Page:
Friday, 16 July 2010

Exactly a year on from the best day of our lives (10th July 2009) we marked our first anniversary in Johannesburg, South Africa and on the 11th, experienced the second best day of our lives at the World Cup Final in Soccer City Stadium.

You could say it's been a good year!

I won a trip to the World Cup Final in a Hyundai UK competition on Facebook, where entrants were to submit a video explaining "What Would You Trade?" for people to vote on.

I was willing to give up my collection of 23 football shirts and the rest, as they say, is history.

The once-in-a-lifetime prize was, unbelievably, somehow even better than I expected.

It's not often that I'm lost for words, but summing up this weekend is impossible. I can only give a flavour of how amazing it was, so bear in mind that no amount of description can match simply being there at the time!

I was very conscious every time I took a photo or video that seeing it later on the laptop screen would be simply nowhere near as good as actually experiencing the moment we were capturing.

We made good friends with the other competition winners and the whole group agreed that the words "Savour this!" were never far from your thoughts.

As if the Final itself wasn't all you could ever wish for in any sane football fan's dreams, we were also treated to; flights with free meals and drink, transfers to our luxury apartments, a round of drinks on arrival, a three course meal with free alcohol flowing all night, transfers to the game, hospitality with all you could eat and drink, and Category 1 tickets for the game itself.

Sound good? It doesn't even scratch the surface of how awesome this weekend was! Everything was better than you could imagine.

Take the three course meal for example. Hyundai picked up the bill as we tucked into steaks, beers, wine, the lot.

Who could ask for more than that? Not us, but in keeping with the whole weekend the night just got better and better, as the Dutch brass band made a spontaneous appearance to entertain diners with some truly amazing renditions of football songs like Carnival De Paris. It kicked the atmosphere into overdrive, and as if to tip us over the edge the Budweiser girls appeared with free merch and enough buckets filled with complimentary bottles of Bud to get even the most seasoned alcoholic absolutely legless.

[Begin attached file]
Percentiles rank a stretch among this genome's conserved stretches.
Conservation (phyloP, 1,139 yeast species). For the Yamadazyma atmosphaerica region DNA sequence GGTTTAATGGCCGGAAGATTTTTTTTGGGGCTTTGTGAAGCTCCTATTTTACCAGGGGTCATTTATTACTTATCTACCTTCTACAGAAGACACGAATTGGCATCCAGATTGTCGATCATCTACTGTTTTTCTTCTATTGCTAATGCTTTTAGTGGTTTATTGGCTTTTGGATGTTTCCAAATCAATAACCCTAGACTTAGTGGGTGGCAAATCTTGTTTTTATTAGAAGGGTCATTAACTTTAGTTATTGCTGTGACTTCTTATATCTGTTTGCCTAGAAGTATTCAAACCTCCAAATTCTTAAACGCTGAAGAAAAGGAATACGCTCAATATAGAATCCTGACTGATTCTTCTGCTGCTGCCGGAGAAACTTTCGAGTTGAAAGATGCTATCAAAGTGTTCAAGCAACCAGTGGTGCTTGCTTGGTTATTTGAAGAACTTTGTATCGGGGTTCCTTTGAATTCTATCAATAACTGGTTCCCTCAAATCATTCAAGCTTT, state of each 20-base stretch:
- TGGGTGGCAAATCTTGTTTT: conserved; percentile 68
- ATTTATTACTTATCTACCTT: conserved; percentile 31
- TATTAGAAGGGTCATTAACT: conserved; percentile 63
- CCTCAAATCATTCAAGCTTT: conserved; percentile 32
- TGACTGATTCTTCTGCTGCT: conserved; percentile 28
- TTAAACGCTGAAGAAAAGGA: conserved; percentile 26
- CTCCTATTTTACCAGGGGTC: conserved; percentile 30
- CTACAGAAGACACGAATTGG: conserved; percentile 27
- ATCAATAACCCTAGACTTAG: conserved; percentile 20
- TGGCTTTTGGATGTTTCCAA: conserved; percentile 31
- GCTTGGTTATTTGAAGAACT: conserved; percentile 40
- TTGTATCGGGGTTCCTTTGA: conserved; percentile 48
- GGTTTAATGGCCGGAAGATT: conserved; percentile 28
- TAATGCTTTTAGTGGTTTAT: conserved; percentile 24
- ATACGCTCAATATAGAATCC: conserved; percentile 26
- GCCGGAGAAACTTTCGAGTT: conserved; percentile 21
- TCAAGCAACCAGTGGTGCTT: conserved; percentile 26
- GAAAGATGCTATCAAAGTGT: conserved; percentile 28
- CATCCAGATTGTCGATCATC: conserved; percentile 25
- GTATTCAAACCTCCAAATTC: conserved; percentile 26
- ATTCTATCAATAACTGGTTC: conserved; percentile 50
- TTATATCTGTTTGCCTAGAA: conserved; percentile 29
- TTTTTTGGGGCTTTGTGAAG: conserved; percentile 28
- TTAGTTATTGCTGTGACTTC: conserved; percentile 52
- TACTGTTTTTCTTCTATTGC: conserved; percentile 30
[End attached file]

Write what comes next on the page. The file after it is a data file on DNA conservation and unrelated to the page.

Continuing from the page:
The free flights were equally amazing, as they were filled with loads of football stars and celebs. Over the course of the weekend we shared a flight with or even met in Johannesburg: Andy Townsend, Edwin Van Der Saar, Gareth Southgate, Mark Lawrenson, Vincent Del Bosque, Brian Bowey, Ray Parlour, Frank Skinner, David Baddiel, Jim Rosenthal and Raymond Van Barneveld.

I am by no means a star spotter or celeb botherer so for the most part, it was just really cool to keep the company of these guys. It reminded you that ordinary punters like me are normally nowhere near events like this! But one guy who I admittedly lost my cool over and had to go pester for a pic was the greatest Scottish football player of all time, Kenny Dalglish.

How could anyone from my neck of the woods fail to be delighted at meeting the biggest legend of our game just days after taking in the World Cup Final?!

I could go on all day about the little extras that tipped the trip into the realms of extra special, but the game itself dominates my every thought of the weekend just past.

The excitement hit what I thought was top gear as we were handed our Final tickets on the bus, and rounded the corner to get our first glimpse of Soccer City stadium.